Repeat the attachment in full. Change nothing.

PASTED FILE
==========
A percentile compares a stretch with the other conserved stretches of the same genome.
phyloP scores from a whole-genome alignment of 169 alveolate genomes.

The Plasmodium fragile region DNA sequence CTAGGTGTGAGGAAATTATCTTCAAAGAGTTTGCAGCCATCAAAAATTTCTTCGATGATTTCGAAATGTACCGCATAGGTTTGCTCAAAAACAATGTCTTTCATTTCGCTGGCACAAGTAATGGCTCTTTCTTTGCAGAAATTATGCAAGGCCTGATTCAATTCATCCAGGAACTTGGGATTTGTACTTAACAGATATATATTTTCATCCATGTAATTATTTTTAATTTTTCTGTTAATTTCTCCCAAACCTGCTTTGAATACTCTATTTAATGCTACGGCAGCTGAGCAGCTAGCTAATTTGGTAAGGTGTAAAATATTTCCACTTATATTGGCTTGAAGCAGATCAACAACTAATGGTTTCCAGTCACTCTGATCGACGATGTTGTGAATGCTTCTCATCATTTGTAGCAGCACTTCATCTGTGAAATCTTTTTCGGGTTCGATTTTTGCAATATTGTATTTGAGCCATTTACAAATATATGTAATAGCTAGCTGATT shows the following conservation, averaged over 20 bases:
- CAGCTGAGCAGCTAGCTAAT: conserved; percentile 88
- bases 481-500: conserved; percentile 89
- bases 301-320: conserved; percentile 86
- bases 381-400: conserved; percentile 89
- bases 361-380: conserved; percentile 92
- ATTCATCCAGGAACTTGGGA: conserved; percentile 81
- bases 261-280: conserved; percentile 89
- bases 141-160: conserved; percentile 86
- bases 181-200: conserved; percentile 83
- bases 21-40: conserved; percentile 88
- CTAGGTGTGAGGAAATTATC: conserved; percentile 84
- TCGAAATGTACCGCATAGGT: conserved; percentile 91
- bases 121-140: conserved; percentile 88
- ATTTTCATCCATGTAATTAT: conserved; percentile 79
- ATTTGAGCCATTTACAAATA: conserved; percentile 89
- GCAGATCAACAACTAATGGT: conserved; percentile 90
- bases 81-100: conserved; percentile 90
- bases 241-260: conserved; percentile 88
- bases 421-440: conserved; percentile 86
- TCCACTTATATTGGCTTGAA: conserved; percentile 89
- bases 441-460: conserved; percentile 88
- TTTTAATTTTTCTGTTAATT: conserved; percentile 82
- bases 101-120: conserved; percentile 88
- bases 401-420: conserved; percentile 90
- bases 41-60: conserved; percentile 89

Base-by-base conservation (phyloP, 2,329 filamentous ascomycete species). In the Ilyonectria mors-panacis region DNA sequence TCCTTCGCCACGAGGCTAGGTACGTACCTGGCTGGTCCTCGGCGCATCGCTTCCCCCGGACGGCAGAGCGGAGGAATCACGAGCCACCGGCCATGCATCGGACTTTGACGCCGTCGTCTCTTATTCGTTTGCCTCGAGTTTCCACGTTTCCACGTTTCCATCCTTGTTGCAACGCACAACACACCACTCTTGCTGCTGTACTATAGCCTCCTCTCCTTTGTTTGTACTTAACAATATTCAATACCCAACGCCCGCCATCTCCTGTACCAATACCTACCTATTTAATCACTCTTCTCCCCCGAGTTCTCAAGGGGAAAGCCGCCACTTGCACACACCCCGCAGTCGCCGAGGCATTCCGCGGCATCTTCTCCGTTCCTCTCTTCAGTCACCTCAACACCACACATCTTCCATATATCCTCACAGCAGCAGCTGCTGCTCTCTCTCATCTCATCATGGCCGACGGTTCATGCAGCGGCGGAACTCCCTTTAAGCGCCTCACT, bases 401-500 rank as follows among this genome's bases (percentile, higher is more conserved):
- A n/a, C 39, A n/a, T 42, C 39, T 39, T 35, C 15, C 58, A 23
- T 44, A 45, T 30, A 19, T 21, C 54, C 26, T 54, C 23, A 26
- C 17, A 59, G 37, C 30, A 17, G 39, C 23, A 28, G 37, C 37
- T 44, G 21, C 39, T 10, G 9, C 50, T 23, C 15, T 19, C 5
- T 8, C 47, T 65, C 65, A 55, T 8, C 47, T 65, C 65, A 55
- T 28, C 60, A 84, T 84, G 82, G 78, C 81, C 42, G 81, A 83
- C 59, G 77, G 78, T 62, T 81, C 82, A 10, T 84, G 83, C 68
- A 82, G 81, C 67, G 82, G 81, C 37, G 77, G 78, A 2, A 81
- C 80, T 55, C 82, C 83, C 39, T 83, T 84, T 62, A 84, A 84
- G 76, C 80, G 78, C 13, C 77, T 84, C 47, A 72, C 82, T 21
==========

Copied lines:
A percentile compares a stretch with the other conserved stretches of the same genome.
phyloP scores from a whole-genome alignment of 169 alveolate genomes.

The Plasmodium fragile region DNA sequence CTAGGTGTGAGGAAATTATCTTCAAAGAGTTTGCAGCCATCAAAAATTTCTTCGATGATTTCGAAATGTACCGCATAGGTTTGCTCAAAAACAATGTCTTTCATTTCGCTGGCACAAGTAATGGCTCTTTCTTTGCAGAAATTATGCAAGGCCTGATTCAATTCATCCAGGAACTTGGGATTTGTACTTAACAGATATATATTTTCATCCATGTAATTATTTTTAATTTTTCTGTTAATTTCTCCCAAACCTGCTTTGAATACTCTATTTAATGCTACGGCAGCTGAGCAGCTAGCTAATTTGGTAAGGTGTAAAATATTTCCACTTATATTGGCTTGAAGCAGATCAACAACTAATGGTTTCCAGTCACTCTGATCGACGATGTTGTGAATGCTTCTCATCATTTGTAGCAGCACTTCATCTGTGAAATCTTTTTCGGGTTCGATTTTTGCAATATTGTATTTGAGCCATTTACAAATATATGTAATAGCTAGCTGATT shows the following conservation, averaged over 20 bases:
- CAGCTGAGCAGCTAGCTAAT: conserved; percentile 88
- bases 481-500: conserved; percentile 89
- bases 301-320: conserved; percentile 86
- bases 381-400: conserved; percentile 89
- bases 361-380: conserved; percentile 92
- ATTCATCCAGGAACTTGGGA: conserved; percentile 81
- bases 261-280: conserved; percentile 89
- bases 141-160: conserved; percentile 86
- bases 181-200: conserved; percentile 83
- bases 21-40: conserved; percentile 88
- CTAGGTGTGAGGAAATTATC: conserved; percentile 84
- TCGAAATGTACCGCATAGGT: conserved; percentile 91
- bases 121-140: conserved; percentile 88
- ATTTTCATCCATGTAATTAT: conserved; percentile 79
- ATTTGAGCCATTTACAAATA: conserved; percentile 89
- GCAGATCAACAACTAATGGT: conserved; percentile 90
- bases 81-100: conserved; percentile 90
- bases 241-260: conserved; percentile 88
- bases 421-440: conserved; percentile 86
- TCCACTTATATTGGCTTGAA: conserved; percentile 89
- bases 441-460: conserved; percentile 88
- TTTTAATTTTTCTGTTAATT: conserved; percentile 82
- bases 101-120: conserved; percentile 88
- bases 401-420: conserved; percentile 90
- bases 41-60: conserved; percentile 89

Base-by-base conservation (phyloP, 2,329 filamentous ascomycete species). In the Ilyonectria mors-panacis region DNA sequence TCCTTCGCCACGAGGCTAGGTACGTACCTGGCTGGTCCTCGGCGCATCGCTTCCCCCGGACGGCAGAGCGGAGGAATCACGAGCCACCGGCCATGCATCGGACTTTGACGCCGTCGTCTCTTATTCGTTTGCCTCGAGTTTCCACGTTTCCACGTTTCCATCCTTGTTGCAACGCACAACACACCACTCTTGCTGCTGTACTATAGCCTCCTCTCCTTTGTTTGTACTTAACAATATTCAATACCCAACGCCCGCCATCTCCTGTACCAATACCTACCTATTTAATCACTCTTCTCCCCCGAGTTCTCAAGGGGAAAGCCGCCACTTGCACACACCCCGCAGTCGCCGAGGCATTCCGCGGCATCTTCTCCGTTCCTCTCTTCAGTCACCTCAACACCACACATCTTCCATATATCCTCACAGCAGCAGCTGCTGCTCTCTCTCATCTCATCATGGCCGACGGTTCATGCAGCGGCGGAACTCCCTTTAAGCGCCTCACT, bases 401-500 rank as follows among this genome's bases (percentile, higher is more conserved):
- A n/a, C 39, A n/a, T 42, C 39, T 39, T 35, C 15, C 58, A 23
- T 44, A 45, T 30, A 19, T 21, C 54, C 26, T 54, C 23, A 26
- C 17, A 59, G 37, C 30, A 17, G 39, C 23, A 28, G 37, C 37
- T 44, G 21, C 39, T 10, G 9, C 50, T 23, C 15, T 19, C 5
- T 8, C 47, T 65, C 65, A 55, T 8, C 47, T 65, C 65, A 55
- T 28, C 60, A 84, T 84, G 82, G 78, C 81, C 42, G 81, A 83
- C 59, G 77, G 78, T 62, T 81, C 82, A 10, T 84, G 83, C 68
- A 82, G 81, C 67, G 82, G 81, C 37, G 77, G 78, A 2, A 81
- C 80, T 55, C 82, C 83, C 39, T 83, T 84, T 62, A 84, A 84
- G 76, C 80, G 78, C 13, C 77, T 84, C 47, A 72, C 82, T 21